Working in a single-gender boys’ school, the assumption is often made that boys learn differently than girls and that one of the ways that this is true is that boys are more prone to learn by making things with their own hands. In an effort to explore and understand this assumption better, Crompton, along with a colleague at Crofton House School (all girls), embarked on an action research project to explore how demonstrating learning through making changed the impact and process of learning. The research looked at differences between traditional academic papers and student defined projects as demonstrations of learning as well as the differences between how the genders respond to creating alternate demonstrations of learning. This session will describe how the research was conducted and discuss how the findings have informed Crompton’s practice since.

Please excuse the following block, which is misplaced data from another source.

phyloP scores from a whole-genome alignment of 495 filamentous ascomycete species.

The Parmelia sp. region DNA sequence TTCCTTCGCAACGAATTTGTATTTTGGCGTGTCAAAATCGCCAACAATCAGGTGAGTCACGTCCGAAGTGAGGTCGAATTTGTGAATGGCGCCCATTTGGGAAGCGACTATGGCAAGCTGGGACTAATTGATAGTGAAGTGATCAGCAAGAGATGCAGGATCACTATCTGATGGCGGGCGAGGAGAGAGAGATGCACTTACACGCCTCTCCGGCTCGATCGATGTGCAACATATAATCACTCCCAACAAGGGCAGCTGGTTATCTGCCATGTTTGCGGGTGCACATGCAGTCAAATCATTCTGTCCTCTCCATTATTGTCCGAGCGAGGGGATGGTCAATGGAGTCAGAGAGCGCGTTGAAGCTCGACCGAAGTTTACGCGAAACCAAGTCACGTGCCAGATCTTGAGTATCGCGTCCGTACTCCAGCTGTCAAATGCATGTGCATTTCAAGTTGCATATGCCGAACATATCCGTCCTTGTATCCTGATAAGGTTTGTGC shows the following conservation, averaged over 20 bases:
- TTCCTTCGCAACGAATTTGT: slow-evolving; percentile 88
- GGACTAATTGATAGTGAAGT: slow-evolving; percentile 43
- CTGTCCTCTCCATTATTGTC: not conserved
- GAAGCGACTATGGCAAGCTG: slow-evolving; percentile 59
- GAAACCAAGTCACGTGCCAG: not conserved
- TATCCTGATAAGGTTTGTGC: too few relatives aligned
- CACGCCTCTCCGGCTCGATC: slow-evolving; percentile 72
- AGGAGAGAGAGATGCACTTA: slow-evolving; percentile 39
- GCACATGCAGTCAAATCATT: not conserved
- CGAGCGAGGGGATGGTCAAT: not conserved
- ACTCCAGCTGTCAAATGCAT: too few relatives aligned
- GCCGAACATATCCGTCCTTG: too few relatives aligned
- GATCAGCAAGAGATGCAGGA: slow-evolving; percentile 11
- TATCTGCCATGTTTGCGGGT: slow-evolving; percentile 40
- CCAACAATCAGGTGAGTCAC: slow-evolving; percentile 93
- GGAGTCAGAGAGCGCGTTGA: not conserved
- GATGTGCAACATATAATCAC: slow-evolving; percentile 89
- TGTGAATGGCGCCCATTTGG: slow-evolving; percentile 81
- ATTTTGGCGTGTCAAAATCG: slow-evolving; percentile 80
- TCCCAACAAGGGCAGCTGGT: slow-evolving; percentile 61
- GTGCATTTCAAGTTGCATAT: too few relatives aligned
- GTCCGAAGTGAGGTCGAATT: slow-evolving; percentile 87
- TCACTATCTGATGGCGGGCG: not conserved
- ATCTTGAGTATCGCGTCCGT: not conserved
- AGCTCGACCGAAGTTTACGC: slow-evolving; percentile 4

Marc has been on faculty at St George’s School in Vancouver for the past 26 years. Beginning his career teaching music, and then moving into working with Educational Technology and he now heads the school Learning Commons where he has fostered inquiry through the school library collection and the development of the school’s makerspace. He finds working at the intersection of change in education, libraries, and technology to be a fascinating and invigorating place to be situated. He is also currently heading up his school’s Grade 10 STEM cohort which allows 20 students each year to explore math, science, and technology in a hands-on, design-centred manner.